All at Sea: Piracy and the Trade Routes of Art History

March 21–23, 2012

Sydney, Australia

This inaugural event, convened by Kavita Singh, Jawaharlal Nehru University, brought together scholars that specialize in the visual arts and culture of South East Asia. Scholars from the Indian Ocean littoral, South East Asia, Asia, North America, and Oceania met to discuss questions of economic, cultural, and artistic exchange. The discussion foregrounded 'piracy' as a metaphor to think about art history and it generated a range of important themes. This event was in partnership with the Power Institute at the University of Sydney and made possible by the Andrew W. Mellon Foundation’s grant to the Clark.

Session topics included:
  • ‘Piracy’ as a metaphor for modernity, exchange, and art history
  • Global art markets and global art history
  • ‘Temporality’ and other critical concepts, such as ‘locality’ and ‘materiality,’ as new entry points into historical and contemporary narratives of art
  • Issues of comparative historiography
  • Historical formations of the region and their impact on cultural traditions and changing art practices
  • The validity of different forms of art historical knowledge
  • Conceptions of ‘the nation’ and colonial/postcolonial experiences
  • Contemporary art and its references to ‘transition’, ‘movement,’ and ‘trade’ as a pre-modern, and modern issue also
  • The antagonism of language(s)


In order of discussion

Wednesday, March 21
Welcome and Introductions
Kavita Singh, Mark Ledbury, Michael Ann Holly
Session 1: “Begging, Borrowing, Stealing”
Session lead-ins: Sarat Mahara, Aamir Mufti
On the ways in which we take ownership of the discipline: by begging, by borrowing, or by stealing. This session asks us to consider the terms on which art histories written in/for the Indian Ocean are ‘owned’ by these locations. Does the metaphor of ‘piracy’ help recalibrate the relation between Euro-American centers and Asian ‘peripheries’? Can non-Euro-American narratives compete against those already in place? Do they need to?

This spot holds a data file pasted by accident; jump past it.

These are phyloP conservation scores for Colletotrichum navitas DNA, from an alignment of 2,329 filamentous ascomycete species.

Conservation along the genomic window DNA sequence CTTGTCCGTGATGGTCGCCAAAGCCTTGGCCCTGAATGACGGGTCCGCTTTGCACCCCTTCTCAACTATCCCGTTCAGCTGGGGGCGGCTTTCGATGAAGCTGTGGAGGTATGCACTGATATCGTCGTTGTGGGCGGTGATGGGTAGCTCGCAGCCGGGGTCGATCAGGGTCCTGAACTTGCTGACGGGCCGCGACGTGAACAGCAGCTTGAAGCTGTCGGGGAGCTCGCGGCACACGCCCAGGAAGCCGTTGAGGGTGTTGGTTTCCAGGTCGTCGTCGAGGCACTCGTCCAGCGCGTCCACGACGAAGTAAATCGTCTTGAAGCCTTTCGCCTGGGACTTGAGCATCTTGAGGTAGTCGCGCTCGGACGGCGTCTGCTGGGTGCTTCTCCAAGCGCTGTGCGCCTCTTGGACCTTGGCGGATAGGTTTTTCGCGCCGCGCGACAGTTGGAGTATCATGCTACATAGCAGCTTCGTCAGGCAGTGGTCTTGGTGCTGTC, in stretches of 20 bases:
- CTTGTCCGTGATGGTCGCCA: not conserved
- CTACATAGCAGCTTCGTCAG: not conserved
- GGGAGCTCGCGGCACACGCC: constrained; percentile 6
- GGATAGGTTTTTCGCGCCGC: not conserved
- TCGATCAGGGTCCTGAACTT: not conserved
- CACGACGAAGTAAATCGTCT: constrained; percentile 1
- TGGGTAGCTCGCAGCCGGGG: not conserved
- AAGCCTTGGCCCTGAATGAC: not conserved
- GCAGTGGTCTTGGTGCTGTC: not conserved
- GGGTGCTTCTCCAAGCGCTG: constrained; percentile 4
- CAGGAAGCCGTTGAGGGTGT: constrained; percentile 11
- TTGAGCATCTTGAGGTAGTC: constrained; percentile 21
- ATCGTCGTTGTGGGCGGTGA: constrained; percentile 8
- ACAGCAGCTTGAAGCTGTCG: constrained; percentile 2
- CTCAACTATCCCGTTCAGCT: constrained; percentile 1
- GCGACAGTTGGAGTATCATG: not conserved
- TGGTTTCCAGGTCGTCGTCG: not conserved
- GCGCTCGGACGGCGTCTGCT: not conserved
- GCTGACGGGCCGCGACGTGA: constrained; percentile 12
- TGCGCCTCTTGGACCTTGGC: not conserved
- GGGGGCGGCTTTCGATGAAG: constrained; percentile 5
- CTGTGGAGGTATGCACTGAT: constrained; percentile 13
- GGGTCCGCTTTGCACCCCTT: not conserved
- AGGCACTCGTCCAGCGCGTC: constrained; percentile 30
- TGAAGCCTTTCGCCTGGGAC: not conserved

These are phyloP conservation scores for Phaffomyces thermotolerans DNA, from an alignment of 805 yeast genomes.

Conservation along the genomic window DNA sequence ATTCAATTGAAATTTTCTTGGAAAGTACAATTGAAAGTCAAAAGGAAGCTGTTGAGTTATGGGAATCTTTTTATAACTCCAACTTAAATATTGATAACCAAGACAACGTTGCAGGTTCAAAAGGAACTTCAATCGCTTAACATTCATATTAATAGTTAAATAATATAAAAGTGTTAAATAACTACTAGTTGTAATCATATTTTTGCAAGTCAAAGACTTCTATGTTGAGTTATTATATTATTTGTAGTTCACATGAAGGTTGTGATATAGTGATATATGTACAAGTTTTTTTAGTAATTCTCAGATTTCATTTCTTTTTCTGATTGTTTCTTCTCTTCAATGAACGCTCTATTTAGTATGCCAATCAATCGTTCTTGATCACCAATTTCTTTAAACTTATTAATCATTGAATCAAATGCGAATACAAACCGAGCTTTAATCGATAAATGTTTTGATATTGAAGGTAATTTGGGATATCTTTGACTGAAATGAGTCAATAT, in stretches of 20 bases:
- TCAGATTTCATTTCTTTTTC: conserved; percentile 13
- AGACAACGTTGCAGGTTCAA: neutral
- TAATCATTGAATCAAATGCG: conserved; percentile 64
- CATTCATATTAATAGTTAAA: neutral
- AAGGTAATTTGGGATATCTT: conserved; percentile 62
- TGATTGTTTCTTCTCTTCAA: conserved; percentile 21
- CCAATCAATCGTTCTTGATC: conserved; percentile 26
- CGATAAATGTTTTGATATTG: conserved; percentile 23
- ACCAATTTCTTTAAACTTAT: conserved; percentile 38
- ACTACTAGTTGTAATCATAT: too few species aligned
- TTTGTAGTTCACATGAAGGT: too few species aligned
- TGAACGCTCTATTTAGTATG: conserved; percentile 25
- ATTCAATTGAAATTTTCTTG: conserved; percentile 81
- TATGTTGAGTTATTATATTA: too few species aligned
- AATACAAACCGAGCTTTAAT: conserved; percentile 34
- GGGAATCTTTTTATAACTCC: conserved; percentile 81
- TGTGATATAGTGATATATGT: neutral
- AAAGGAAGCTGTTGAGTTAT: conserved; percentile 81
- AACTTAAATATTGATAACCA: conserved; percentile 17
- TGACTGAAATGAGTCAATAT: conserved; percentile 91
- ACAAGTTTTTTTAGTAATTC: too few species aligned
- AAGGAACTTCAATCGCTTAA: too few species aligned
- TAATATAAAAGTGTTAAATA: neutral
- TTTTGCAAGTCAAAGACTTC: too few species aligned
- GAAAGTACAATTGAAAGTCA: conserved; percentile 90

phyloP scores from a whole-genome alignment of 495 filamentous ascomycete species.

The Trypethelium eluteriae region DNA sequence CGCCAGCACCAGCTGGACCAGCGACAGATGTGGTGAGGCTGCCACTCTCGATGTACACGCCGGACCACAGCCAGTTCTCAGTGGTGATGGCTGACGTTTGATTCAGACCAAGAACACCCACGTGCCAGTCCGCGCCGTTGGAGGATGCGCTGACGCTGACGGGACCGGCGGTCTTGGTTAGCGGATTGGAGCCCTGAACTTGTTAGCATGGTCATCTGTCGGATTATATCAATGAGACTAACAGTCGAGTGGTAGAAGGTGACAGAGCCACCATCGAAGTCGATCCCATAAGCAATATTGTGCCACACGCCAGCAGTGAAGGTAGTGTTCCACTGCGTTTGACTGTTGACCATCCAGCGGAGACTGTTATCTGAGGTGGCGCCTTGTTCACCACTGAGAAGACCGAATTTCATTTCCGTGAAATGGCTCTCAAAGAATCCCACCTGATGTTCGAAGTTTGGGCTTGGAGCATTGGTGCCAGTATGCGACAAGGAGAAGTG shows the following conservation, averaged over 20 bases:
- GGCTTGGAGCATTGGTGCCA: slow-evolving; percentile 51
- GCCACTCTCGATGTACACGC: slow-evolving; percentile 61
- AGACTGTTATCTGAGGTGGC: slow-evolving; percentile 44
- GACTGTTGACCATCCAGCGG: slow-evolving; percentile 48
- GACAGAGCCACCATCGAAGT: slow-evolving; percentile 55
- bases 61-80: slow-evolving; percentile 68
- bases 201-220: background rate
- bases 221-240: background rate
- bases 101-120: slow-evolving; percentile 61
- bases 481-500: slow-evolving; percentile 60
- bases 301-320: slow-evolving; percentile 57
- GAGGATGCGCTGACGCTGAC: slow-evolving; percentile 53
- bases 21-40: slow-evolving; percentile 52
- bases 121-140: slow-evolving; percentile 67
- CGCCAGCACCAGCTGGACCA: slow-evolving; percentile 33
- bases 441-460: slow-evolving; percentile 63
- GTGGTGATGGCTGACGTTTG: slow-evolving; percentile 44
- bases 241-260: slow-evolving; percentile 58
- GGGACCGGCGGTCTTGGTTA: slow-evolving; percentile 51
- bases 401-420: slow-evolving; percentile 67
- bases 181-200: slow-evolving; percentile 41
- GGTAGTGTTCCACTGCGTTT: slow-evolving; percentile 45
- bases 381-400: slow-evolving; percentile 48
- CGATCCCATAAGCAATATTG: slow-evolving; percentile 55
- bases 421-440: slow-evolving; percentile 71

Session 2: “The Tilt of the World”
Session lead-in: Gao Shiming
As Asian economies prosper, they become new markets for industrial products and luxury goods. They also become new centers in the global art world, with museums, biennials, fairs, and art markets emerging in new places. Different centres – Japan, Korea, Singapore, and China at different times- have staked a claim for Asian cultural leadership. As new institutions emerge in new centers, does the art world change? Or does art history do the same thing everywhere, and does art history promote capitalist values?  Is art history guilty about this, overcompensating by looking for heroic, anti authoritarian artists, only to end up lionizing some of capitalism's most successful entrepreneurs as heroic figures of critical resistance? Will the major art history surveys/textbooks be published and distributed differently? Will museum economies change? Will there be an "October" in Singapore?
Session 3: “Temporalities”
Session lead-ins: Keith Moxey, Shelly Errington, Chaitanya Sambrani
Art history is narrative. Does the temporal structure of narrative privilege chronology?  If so, isn’t chronology too deeply identified with the triumphalist teleological narrative of Western culture?  Are there other literary forms that might be used to challenge the status quo?
Session 4: “Latitudes”
Session lead-ins: Patrick Flores, Gao Shiming
How is geography to be construed? Places can be connected to each other for many reasons and in many ways: by proximity, by shared histories, by joint economies, by sympathetic ideas and ideologies. Thus, Mumbai might be 'closer' to London than Karachi; or Manila-Bangkok-Jakarta may be an archipelago within which artists have moved. This panel asks participants to think about the lateral migration of ideas, artists, and ideas about art within locales, as well as ways to construe locality. Thus, for instance, is "region" to be understood in the colonial or political sense or in a more geographical sense that will include Hong Kong, Taiwan, Macau, some parts of China and India, and so on?